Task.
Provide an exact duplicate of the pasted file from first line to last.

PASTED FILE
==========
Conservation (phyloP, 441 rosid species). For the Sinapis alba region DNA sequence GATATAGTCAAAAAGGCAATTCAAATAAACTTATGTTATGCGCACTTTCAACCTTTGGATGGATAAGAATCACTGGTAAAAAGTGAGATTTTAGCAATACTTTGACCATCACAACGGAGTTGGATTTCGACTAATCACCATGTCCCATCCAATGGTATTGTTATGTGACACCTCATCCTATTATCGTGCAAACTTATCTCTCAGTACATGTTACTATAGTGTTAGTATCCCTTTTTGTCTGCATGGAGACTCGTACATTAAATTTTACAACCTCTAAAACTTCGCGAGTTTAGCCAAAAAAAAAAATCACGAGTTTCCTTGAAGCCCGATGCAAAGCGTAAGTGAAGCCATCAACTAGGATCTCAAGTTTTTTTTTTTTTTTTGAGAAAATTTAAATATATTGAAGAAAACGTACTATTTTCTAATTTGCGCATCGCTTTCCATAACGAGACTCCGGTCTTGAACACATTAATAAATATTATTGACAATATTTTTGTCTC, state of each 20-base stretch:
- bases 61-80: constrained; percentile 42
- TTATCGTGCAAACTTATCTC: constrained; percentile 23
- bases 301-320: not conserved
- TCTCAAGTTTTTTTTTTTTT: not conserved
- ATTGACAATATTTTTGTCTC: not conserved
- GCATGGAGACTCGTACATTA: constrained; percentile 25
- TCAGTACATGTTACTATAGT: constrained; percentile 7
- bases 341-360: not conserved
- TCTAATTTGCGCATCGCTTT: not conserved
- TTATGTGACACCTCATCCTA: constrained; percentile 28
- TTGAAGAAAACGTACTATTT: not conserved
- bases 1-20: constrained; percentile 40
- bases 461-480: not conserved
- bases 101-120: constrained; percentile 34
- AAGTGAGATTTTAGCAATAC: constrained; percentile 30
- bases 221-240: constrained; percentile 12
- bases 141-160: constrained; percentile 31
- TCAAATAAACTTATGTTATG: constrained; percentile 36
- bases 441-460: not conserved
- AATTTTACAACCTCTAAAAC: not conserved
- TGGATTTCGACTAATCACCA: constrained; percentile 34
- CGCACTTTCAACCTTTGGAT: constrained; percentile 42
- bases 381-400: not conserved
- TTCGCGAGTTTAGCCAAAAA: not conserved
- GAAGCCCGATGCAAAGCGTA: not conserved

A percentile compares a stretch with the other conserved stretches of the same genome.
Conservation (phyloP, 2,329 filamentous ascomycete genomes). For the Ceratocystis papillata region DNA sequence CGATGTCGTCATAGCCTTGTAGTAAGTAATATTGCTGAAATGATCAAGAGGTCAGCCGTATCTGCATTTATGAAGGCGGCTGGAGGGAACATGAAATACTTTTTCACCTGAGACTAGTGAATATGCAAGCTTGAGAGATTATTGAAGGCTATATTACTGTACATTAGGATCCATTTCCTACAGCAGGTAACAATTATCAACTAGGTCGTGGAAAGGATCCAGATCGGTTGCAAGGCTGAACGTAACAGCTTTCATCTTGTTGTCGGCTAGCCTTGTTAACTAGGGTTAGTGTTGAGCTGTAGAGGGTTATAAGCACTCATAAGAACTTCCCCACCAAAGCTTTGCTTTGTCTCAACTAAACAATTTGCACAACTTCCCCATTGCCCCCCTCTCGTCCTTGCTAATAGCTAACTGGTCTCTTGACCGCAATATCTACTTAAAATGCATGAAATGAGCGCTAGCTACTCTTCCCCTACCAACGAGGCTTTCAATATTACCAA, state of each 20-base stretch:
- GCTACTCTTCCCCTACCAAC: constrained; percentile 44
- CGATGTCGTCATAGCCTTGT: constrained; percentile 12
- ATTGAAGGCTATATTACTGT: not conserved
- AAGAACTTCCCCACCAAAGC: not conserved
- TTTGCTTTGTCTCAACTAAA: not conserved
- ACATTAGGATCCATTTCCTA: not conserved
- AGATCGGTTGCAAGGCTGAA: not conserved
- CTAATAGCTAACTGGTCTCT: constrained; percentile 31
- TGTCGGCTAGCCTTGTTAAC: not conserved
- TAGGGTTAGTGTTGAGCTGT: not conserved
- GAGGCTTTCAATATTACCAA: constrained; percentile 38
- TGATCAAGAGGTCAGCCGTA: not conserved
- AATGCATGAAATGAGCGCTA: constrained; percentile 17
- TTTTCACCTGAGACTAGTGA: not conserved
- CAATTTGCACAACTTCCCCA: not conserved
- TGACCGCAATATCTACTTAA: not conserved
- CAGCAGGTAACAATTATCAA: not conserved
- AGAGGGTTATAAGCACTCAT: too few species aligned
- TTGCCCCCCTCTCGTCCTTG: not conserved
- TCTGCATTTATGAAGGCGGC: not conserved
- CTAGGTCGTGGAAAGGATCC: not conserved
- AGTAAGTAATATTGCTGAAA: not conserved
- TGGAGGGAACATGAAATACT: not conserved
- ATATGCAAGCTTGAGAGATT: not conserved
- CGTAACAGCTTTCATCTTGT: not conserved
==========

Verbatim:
Conservation (phyloP, 441 rosid species). For the Sinapis alba region DNA sequence GATATAGTCAAAAAGGCAATTCAAATAAACTTATGTTATGCGCACTTTCAACCTTTGGATGGATAAGAATCACTGGTAAAAAGTGAGATTTTAGCAATACTTTGACCATCACAACGGAGTTGGATTTCGACTAATCACCATGTCCCATCCAATGGTATTGTTATGTGACACCTCATCCTATTATCGTGCAAACTTATCTCTCAGTACATGTTACTATAGTGTTAGTATCCCTTTTTGTCTGCATGGAGACTCGTACATTAAATTTTACAACCTCTAAAACTTCGCGAGTTTAGCCAAAAAAAAAAATCACGAGTTTCCTTGAAGCCCGATGCAAAGCGTAAGTGAAGCCATCAACTAGGATCTCAAGTTTTTTTTTTTTTTTTGAGAAAATTTAAATATATTGAAGAAAACGTACTATTTTCTAATTTGCGCATCGCTTTCCATAACGAGACTCCGGTCTTGAACACATTAATAAATATTATTGACAATATTTTTGTCTC, state of each 20-base stretch:
- bases 61-80: constrained; percentile 42
- TTATCGTGCAAACTTATCTC: constrained; percentile 23
- bases 301-320: not conserved
- TCTCAAGTTTTTTTTTTTTT: not conserved
- ATTGACAATATTTTTGTCTC: not conserved
- GCATGGAGACTCGTACATTA: constrained; percentile 25
- TCAGTACATGTTACTATAGT: constrained; percentile 7
- bases 341-360: not conserved
- TCTAATTTGCGCATCGCTTT: not conserved
- TTATGTGACACCTCATCCTA: constrained; percentile 28
- TTGAAGAAAACGTACTATTT: not conserved
- bases 1-20: constrained; percentile 40
- bases 461-480: not conserved
- bases 101-120: constrained; percentile 34
- AAGTGAGATTTTAGCAATAC: constrained; percentile 30
- bases 221-240: constrained; percentile 12
- bases 141-160: constrained; percentile 31
- TCAAATAAACTTATGTTATG: constrained; percentile 36
- bases 441-460: not conserved
- AATTTTACAACCTCTAAAAC: not conserved
- TGGATTTCGACTAATCACCA: constrained; percentile 34
- CGCACTTTCAACCTTTGGAT: constrained; percentile 42
- bases 381-400: not conserved
- TTCGCGAGTTTAGCCAAAAA: not conserved
- GAAGCCCGATGCAAAGCGTA: not conserved

A percentile compares a stretch with the other conserved stretches of the same genome.
Conservation (phyloP, 2,329 filamentous ascomycete genomes). For the Ceratocystis papillata region DNA sequence CGATGTCGTCATAGCCTTGTAGTAAGTAATATTGCTGAAATGATCAAGAGGTCAGCCGTATCTGCATTTATGAAGGCGGCTGGAGGGAACATGAAATACTTTTTCACCTGAGACTAGTGAATATGCAAGCTTGAGAGATTATTGAAGGCTATATTACTGTACATTAGGATCCATTTCCTACAGCAGGTAACAATTATCAACTAGGTCGTGGAAAGGATCCAGATCGGTTGCAAGGCTGAACGTAACAGCTTTCATCTTGTTGTCGGCTAGCCTTGTTAACTAGGGTTAGTGTTGAGCTGTAGAGGGTTATAAGCACTCATAAGAACTTCCCCACCAAAGCTTTGCTTTGTCTCAACTAAACAATTTGCACAACTTCCCCATTGCCCCCCTCTCGTCCTTGCTAATAGCTAACTGGTCTCTTGACCGCAATATCTACTTAAAATGCATGAAATGAGCGCTAGCTACTCTTCCCCTACCAACGAGGCTTTCAATATTACCAA, state of each 20-base stretch:
- GCTACTCTTCCCCTACCAAC: constrained; percentile 44
- CGATGTCGTCATAGCCTTGT: constrained; percentile 12
- ATTGAAGGCTATATTACTGT: not conserved
- AAGAACTTCCCCACCAAAGC: not conserved
- TTTGCTTTGTCTCAACTAAA: not conserved
- ACATTAGGATCCATTTCCTA: not conserved
- AGATCGGTTGCAAGGCTGAA: not conserved
- CTAATAGCTAACTGGTCTCT: constrained; percentile 31
- TGTCGGCTAGCCTTGTTAAC: not conserved
- TAGGGTTAGTGTTGAGCTGT: not conserved
- GAGGCTTTCAATATTACCAA: constrained; percentile 38
- TGATCAAGAGGTCAGCCGTA: not conserved
- AATGCATGAAATGAGCGCTA: constrained; percentile 17
- TTTTCACCTGAGACTAGTGA: not conserved
- CAATTTGCACAACTTCCCCA: not conserved
- TGACCGCAATATCTACTTAA: not conserved
- CAGCAGGTAACAATTATCAA: not conserved
- AGAGGGTTATAAGCACTCAT: too few species aligned
- TTGCCCCCCTCTCGTCCTTG: not conserved
- TCTGCATTTATGAAGGCGGC: not conserved
- CTAGGTCGTGGAAAGGATCC: not conserved
- AGTAAGTAATATTGCTGAAA: not conserved
- TGGAGGGAACATGAAATACT: not conserved
- ATATGCAAGCTTGAGAGATT: not conserved
- CGTAACAGCTTTCATCTTGT: not conserved